From here onwards the path becomes much more interesting, winding close to the cliff through a rugged landscape of natural rock falls and old quarry workings. I pass under archways made from great chunks of stone.
I also pass a couple of sad memorials. One has a semi-permanent look, with a professional plaque stuck onto a rock. The other consists of a collection of withered flowers, still in the florist’s cellophane. This second one is adjacent to a sheer, high drop onto cruel rocks below. Almost certainly a suicide, I think, and am reminded of Beachy Head. How sad.
Shortly after this, I have to jump off the path when a mad man on a mountain bike hurtles past me.
The highlight of the walk is when I reach the cliff area called West Weare. The view is spectacular, marred only by a thick haze, making photography lack lustre. Ahead is the mighty sweeping curve of Chesil Beach. Ten miles of shingle bank, the distant end lost in the blue murk of the horizon.
Below me is the area of Portland called Chiswell. Beyond is the blue of Portland Harbour and the distant landscape of the south end of Weymouth, an area called Wyke Regis. Standing upright is the tower of Weymouth bay. It appears to have sprouted a bulb on too. (later I learn the tower has had a top circular section added today)
Ahead is a pub. The Cove House Inn. They don’t do dry cider but I enjoy a lager and some of the most wonderful, fresh scallops I have ever tasted. A generous portion too.
Trying to avoid another hot and unpleasant trek along the busy A354, I walk along the shingle of Chesil Beach instead. This is hard work but I have had worse encounters with shingle – at least these shingle pebbles are large and fairly stable underfoot.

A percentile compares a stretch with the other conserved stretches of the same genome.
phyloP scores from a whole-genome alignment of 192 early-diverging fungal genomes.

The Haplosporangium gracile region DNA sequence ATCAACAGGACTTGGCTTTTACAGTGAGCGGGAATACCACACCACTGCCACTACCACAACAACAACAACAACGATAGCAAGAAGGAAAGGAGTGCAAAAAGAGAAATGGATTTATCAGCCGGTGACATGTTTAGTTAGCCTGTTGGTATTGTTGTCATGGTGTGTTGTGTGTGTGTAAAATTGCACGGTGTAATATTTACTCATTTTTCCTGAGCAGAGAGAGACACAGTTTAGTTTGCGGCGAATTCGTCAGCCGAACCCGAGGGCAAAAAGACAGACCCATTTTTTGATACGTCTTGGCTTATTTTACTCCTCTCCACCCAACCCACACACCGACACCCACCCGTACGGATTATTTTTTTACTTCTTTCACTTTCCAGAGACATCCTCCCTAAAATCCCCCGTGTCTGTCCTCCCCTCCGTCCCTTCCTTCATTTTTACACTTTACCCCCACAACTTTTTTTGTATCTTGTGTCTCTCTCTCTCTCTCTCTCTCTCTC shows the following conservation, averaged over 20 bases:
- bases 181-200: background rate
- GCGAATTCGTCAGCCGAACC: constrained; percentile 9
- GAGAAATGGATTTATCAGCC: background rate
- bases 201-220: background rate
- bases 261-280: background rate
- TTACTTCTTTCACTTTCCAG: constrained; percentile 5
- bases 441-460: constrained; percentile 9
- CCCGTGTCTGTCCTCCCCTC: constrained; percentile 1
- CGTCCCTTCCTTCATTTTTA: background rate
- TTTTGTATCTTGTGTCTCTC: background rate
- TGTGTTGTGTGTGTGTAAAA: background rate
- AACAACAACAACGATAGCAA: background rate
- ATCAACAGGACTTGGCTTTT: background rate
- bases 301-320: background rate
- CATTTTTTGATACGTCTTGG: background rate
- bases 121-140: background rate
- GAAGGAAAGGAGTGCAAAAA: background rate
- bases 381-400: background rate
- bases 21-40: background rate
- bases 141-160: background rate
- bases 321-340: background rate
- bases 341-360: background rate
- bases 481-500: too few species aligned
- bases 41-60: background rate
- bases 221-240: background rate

Apparently, the shingle pebbles become smaller as you follow the beach north westwards. Oh, and in case you are wondering, you are not allowed to remove pebbles from the beach.
I did momentarily consider walking the whole of the ten miles of Chesil Beach instead of following the official South West Coast path, which runs along the inner shore of East and West Fleet. But this mile or so of shingle walking reminds me why the official path follows the shoreline instead. It is hard work.
I rejoin the causeway and walk along the strip of ‘common land’ that runs beside Portland Harbour. There are sailing ships out. And kite surfers. There is a stiff breeze but the water is calm. Perfect for kiters.
My plan was to continue up the coast to East Fleet and catch the bus from Chickerell. But I am tired, the bus only runs every 2 hours, and I remind myself of my number one rule for this coastal walk. “I will enjoy myself”.
So I catch the bus from Ferry Bridge, heading back to Weymouth. It is 3:30. I hadn’t realised the significance of the time. At the next bus stop a crowd of school children push and shove their way onto the bus. I am entertained by their conversation all the way back to Weymouth town centre.
Vital stats: miles walked 8 miles.
Highlights: the view.
Low points: the causeway.